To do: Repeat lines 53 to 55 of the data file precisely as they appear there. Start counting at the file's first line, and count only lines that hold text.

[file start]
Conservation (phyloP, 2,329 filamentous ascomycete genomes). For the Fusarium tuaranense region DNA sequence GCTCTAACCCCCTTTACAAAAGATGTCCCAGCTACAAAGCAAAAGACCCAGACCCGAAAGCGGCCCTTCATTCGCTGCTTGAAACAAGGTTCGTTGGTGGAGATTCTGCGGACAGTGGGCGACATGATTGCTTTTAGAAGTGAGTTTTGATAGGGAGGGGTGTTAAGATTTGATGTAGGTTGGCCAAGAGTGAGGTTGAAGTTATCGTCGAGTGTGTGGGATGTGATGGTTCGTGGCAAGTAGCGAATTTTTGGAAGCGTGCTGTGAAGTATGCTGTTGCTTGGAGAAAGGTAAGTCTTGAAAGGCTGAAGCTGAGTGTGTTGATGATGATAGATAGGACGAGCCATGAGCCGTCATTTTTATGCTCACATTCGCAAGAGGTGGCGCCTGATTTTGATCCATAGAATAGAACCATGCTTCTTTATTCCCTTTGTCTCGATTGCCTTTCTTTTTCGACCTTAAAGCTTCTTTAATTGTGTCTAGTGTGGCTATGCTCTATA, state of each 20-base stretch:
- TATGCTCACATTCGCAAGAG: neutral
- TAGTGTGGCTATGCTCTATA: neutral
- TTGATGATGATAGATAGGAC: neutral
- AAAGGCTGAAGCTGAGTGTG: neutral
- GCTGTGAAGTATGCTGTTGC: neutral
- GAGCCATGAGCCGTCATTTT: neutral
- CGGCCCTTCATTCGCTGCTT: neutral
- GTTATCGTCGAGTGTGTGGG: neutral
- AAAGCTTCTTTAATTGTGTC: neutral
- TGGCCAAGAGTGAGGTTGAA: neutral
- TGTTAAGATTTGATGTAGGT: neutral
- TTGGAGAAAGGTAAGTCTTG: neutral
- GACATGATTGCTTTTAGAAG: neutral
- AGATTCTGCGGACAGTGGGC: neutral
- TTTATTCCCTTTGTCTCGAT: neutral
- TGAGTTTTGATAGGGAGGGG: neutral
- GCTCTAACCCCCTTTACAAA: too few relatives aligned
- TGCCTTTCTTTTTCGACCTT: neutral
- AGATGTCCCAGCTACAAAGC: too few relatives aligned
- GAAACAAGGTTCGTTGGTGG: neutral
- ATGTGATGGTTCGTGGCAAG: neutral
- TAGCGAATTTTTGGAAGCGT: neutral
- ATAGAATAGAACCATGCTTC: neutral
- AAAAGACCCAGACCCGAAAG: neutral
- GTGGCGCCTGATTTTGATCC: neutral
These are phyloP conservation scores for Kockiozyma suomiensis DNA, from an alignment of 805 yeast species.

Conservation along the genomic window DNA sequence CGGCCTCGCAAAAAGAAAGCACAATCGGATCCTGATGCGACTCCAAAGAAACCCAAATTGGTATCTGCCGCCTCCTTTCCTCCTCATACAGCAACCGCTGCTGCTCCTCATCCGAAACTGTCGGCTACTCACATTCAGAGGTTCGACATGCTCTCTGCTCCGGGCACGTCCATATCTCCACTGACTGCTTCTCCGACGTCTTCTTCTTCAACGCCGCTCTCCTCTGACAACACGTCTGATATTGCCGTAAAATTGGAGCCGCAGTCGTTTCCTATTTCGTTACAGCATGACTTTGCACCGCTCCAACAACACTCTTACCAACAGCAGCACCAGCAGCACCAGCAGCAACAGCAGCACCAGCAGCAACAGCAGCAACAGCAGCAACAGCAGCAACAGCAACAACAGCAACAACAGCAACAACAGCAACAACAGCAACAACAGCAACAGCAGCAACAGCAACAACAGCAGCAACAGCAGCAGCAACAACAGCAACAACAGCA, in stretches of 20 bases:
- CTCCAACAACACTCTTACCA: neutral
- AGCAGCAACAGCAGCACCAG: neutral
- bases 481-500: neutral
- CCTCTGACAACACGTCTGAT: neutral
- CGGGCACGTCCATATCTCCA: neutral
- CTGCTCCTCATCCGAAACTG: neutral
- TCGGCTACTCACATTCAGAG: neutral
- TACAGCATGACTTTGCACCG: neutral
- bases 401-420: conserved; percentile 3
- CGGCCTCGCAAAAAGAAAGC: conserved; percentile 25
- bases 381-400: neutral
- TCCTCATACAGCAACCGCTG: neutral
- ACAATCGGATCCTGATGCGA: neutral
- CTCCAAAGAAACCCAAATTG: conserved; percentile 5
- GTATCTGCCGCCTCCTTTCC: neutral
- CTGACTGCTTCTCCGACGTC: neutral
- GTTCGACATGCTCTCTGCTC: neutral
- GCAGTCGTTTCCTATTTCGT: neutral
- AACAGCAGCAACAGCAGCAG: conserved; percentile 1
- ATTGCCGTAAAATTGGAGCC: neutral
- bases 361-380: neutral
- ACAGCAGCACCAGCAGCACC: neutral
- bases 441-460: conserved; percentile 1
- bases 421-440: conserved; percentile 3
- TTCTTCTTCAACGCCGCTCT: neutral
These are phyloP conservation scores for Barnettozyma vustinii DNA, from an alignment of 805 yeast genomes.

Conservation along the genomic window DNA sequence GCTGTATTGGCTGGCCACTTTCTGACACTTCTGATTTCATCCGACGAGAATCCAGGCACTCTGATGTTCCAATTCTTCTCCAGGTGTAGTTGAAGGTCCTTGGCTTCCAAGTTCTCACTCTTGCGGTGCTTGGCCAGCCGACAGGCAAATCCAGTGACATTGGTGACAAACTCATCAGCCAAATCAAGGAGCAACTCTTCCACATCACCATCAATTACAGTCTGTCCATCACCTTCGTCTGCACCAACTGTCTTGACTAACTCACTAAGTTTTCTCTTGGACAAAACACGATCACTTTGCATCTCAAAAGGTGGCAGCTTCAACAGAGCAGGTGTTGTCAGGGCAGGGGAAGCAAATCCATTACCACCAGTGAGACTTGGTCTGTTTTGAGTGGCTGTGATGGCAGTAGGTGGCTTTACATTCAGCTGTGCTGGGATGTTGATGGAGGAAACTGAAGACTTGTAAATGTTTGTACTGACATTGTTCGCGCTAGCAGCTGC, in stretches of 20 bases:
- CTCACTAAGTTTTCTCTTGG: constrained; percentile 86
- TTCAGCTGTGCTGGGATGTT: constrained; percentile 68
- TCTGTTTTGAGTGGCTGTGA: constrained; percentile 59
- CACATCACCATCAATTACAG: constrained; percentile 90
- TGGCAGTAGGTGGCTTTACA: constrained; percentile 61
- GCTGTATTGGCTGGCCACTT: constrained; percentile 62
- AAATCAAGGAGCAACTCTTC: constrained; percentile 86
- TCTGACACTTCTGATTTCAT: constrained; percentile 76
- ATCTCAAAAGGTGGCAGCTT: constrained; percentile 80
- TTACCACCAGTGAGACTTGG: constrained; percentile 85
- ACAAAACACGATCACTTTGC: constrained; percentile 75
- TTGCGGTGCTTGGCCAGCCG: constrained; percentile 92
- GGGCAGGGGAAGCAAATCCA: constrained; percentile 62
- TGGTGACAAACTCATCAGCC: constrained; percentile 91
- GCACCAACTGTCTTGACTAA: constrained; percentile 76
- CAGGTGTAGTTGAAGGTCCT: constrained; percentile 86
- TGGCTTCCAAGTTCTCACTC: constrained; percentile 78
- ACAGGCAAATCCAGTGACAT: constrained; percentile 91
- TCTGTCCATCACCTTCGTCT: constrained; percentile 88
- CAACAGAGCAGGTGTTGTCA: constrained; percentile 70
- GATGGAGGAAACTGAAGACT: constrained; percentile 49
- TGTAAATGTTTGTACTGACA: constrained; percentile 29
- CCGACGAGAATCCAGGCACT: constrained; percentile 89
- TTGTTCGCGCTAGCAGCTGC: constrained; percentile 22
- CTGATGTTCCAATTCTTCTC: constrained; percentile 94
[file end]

- TTCTTCTTCAACGCCGCTCT: neutral
These are phyloP conservation scores for Barnettozyma vustinii DNA, from an alignment of 805 yeast genomes.

Conservation along the genomic window DNA sequence GCTGTATTGGCTGGCCACTTTCTGACACTTCTGATTTCATCCGACGAGAATCCAGGCACTCTGATGTTCCAATTCTTCTCCAGGTGTAGTTGAAGGTCCTTGGCTTCCAAGTTCTCACTCTTGCGGTGCTTGGCCAGCCGACAGGCAAATCCAGTGACATTGGTGACAAACTCATCAGCCAAATCAAGGAGCAACTCTTCCACATCACCATCAATTACAGTCTGTCCATCACCTTCGTCTGCACCAACTGTCTTGACTAACTCACTAAGTTTTCTCTTGGACAAAACACGATCACTTTGCATCTCAAAAGGTGGCAGCTTCAACAGAGCAGGTGTTGTCAGGGCAGGGGAAGCAAATCCATTACCACCAGTGAGACTTGGTCTGTTTTGAGTGGCTGTGATGGCAGTAGGTGGCTTTACATTCAGCTGTGCTGGGATGTTGATGGAGGAAACTGAAGACTTGTAAATGTTTGTACTGACATTGTTCGCGCTAGCAGCTGC, in stretches of 20 bases: